(via bOING bOING)
Australia has come in in 41st place in Reporters Without Borders' annual Worldwide Press Freedom Index; which is below all EU members, several other Eastern European countries, South Africa and Hong Kong; in contrast, New Zealand ranked ninth, only slightly below the 8 nations sharing first place. Australia's dismal showing has to do partly with restricted press access to refugees, though chances are that media ownership concentration, defamation laws and attempts to force journalists to reveal their sources have also contributed.
The bottom of the list is held, predictably, by North Korea (at #167), with Cuba just above it. Saudi Arabia is at #159, three places ahead of China, while Singapore is at #147. Brazil, a popular recent poster child of the Third Way, languishes at #66. The US's arrest of journalists at anti-Bush protests and restrictions on journalistic visas have knocked it down to #22. Meanwhile, in the Middle East, Israel is at #36 (shared with Bulgaria), except in the occupied territories, where it is at #115 (shared with Gabon), though ahead of the Palestinian Authority (#127, slightly better than Egypt and Somalia).
First place is shared by Denmark, Finland, Iceland, Ireland, the Netherlands, Norway, Slovakia and Switzerland.
Natasha, a 5-year-old black macaque monkey at a zoo near Tel Aviv, recently suffered a near-fatal bout of stomach flu. She, however, made a full recovery, with one change: she now walks exclusively on her hind legs, much as humans do. Veterinarians are unsure of why this is so, but one possible explanation is brain damage caused by the flu.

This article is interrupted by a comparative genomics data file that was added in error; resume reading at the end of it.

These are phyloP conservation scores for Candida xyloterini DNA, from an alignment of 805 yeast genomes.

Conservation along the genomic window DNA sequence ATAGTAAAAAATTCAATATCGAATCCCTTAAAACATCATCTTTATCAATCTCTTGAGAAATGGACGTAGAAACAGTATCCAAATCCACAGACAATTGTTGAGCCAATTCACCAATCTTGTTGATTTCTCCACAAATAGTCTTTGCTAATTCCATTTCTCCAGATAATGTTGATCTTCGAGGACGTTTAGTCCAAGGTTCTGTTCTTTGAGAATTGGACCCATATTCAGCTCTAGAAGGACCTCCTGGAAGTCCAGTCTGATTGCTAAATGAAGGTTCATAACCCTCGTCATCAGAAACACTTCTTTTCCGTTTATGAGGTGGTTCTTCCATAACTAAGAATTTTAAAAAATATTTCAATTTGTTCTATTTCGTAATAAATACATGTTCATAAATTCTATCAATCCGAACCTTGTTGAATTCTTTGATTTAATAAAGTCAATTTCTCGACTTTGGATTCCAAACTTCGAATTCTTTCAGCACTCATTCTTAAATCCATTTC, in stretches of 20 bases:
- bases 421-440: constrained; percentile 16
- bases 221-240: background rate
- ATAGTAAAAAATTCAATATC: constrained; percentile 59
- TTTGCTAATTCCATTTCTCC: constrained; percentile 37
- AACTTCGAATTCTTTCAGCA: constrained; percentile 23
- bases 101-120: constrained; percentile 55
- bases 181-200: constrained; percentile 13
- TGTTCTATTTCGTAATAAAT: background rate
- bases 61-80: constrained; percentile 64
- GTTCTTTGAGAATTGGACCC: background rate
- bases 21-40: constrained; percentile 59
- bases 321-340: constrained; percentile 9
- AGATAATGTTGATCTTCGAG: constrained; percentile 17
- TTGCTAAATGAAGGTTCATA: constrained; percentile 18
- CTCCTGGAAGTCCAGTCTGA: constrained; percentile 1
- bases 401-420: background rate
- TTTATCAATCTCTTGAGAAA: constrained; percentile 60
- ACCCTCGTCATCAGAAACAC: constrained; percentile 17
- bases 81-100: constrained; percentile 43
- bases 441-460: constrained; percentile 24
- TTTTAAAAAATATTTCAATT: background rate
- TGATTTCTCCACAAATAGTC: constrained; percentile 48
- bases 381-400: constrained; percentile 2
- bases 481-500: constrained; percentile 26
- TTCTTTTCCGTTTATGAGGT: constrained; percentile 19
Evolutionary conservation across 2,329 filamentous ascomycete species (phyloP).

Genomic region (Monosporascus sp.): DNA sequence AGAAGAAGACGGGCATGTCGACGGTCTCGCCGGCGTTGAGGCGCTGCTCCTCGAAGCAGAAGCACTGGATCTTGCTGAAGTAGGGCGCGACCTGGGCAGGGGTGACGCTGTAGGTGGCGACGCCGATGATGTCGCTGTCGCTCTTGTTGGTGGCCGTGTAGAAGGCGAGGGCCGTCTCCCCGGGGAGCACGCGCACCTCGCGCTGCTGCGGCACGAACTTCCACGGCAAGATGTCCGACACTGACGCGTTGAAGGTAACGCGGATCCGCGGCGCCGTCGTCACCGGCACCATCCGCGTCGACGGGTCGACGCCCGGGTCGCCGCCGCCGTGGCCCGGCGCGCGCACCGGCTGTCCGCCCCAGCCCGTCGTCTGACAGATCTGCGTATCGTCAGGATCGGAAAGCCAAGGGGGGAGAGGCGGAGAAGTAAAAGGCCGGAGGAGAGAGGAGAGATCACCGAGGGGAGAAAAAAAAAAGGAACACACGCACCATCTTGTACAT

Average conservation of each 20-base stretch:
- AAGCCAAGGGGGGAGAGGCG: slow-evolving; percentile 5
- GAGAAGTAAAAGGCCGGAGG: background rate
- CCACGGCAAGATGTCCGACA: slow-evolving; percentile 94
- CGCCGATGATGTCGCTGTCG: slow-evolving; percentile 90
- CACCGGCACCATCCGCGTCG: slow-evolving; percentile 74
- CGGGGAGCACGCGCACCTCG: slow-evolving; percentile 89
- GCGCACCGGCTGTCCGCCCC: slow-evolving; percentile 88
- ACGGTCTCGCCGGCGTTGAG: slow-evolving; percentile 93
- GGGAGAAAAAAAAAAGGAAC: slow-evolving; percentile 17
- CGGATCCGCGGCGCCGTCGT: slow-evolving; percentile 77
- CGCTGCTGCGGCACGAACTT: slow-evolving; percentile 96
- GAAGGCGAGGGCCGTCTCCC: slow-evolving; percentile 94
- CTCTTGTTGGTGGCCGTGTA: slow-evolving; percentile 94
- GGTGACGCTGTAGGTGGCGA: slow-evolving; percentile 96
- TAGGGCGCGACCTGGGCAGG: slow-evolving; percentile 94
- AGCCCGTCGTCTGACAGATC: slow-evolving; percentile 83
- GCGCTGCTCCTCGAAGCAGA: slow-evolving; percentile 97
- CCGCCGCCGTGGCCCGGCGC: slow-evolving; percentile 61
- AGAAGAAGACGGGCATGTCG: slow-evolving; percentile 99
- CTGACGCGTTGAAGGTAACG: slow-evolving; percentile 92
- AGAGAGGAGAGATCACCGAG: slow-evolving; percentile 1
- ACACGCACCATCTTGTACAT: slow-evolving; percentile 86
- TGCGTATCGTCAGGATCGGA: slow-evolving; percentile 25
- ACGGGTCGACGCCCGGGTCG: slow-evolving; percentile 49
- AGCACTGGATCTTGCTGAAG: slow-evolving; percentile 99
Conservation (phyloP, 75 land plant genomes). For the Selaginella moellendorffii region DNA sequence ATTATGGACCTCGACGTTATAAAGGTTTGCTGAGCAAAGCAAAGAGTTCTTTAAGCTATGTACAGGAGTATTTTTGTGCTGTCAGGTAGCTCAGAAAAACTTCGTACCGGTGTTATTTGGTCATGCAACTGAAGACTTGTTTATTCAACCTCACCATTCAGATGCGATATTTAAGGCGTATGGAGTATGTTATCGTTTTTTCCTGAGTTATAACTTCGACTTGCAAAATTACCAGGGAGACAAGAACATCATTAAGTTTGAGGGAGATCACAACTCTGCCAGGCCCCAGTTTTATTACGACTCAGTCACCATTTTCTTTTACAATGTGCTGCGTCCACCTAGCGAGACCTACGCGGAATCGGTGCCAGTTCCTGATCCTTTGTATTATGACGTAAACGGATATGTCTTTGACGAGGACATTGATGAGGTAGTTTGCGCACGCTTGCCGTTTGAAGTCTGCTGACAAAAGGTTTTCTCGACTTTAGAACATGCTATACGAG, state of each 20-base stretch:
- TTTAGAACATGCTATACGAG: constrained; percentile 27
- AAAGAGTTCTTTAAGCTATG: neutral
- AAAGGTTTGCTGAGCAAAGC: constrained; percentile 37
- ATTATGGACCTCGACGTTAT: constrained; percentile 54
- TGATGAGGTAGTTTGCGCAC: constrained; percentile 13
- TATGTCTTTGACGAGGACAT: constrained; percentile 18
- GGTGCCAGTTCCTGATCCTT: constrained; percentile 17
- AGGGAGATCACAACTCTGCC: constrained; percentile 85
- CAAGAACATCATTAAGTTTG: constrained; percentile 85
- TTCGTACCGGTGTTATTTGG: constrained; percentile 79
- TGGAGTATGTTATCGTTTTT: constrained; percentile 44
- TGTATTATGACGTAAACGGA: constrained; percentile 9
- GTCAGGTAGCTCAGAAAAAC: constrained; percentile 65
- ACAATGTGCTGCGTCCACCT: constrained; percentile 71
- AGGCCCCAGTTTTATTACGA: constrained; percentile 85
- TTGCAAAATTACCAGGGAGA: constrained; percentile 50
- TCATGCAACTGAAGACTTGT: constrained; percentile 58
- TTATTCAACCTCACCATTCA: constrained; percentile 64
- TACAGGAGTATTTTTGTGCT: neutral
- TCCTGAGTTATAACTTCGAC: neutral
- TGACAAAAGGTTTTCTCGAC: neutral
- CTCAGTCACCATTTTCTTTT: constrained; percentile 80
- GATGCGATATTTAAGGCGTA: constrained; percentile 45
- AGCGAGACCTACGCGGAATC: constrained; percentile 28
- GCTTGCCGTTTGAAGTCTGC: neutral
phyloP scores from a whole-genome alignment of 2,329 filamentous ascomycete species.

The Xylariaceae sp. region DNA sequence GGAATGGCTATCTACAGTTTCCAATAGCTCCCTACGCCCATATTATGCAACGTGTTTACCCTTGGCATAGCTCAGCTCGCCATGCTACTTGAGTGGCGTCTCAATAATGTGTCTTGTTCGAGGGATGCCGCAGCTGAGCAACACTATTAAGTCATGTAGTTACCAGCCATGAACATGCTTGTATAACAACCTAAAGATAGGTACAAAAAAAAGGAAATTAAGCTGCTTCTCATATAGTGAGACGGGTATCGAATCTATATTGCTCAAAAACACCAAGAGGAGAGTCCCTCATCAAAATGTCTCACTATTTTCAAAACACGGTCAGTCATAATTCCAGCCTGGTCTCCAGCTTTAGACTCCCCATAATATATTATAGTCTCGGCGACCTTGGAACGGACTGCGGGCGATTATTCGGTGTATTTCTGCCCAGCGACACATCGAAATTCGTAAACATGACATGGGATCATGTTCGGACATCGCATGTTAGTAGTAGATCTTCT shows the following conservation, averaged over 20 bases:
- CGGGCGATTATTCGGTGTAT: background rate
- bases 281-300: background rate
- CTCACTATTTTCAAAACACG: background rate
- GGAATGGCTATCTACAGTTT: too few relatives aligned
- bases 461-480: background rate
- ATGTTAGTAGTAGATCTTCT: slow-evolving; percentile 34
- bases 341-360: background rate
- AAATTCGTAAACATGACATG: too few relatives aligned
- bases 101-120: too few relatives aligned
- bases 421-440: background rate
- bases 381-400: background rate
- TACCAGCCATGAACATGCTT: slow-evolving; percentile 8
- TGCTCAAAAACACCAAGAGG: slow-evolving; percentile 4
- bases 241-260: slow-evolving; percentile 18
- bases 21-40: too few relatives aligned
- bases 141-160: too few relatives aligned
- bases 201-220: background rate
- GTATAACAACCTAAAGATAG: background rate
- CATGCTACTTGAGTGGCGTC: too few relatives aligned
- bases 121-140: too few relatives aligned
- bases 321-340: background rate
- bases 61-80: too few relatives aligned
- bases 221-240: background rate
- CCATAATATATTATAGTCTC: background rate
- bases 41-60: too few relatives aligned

Among recent news stories: intelligence "chatter" suggests impending al-Qaeda terrorist attack, possibly timed to coincide with the US elections (could this be the much-speculated-about October Surprise?). Meanwhile, in Israel, a group of soldiers are being investigated over an art exhibition detailing the brutalisation of Palestinians; it seems (from the report) to be more a case of them acting as whistle-blowers than Lynndie England Mk. 2. In the United Nations, the US has given up on renewing its immunity from war crimes prosecution, after realising that they weren't going to get it; however, in Iraq, they are pushing for immunity from prosecution under Iraqi law, with, of course, the full agreement of the Iraqi people. And in England and Wales, authorities are re-examining more than 100 murders which they suspect of being "honour killings"; there appears to be a sophisticated infrastructure for such killings, with "bounty hunters" making a business out of tracking down victims.
- Parrot knows 950 words, has grammar, can coin phrases and shows evidence of a sense of humour. Which calls into question the accepted belief that parrots act as sound-recording devices. Mind you, the article also claims that the parrot has telepathic abilities, which makes it sound rather dubious. Perhaps the BBC News has been acquired by Pravda?
- FBI computer expert talks about (in)security: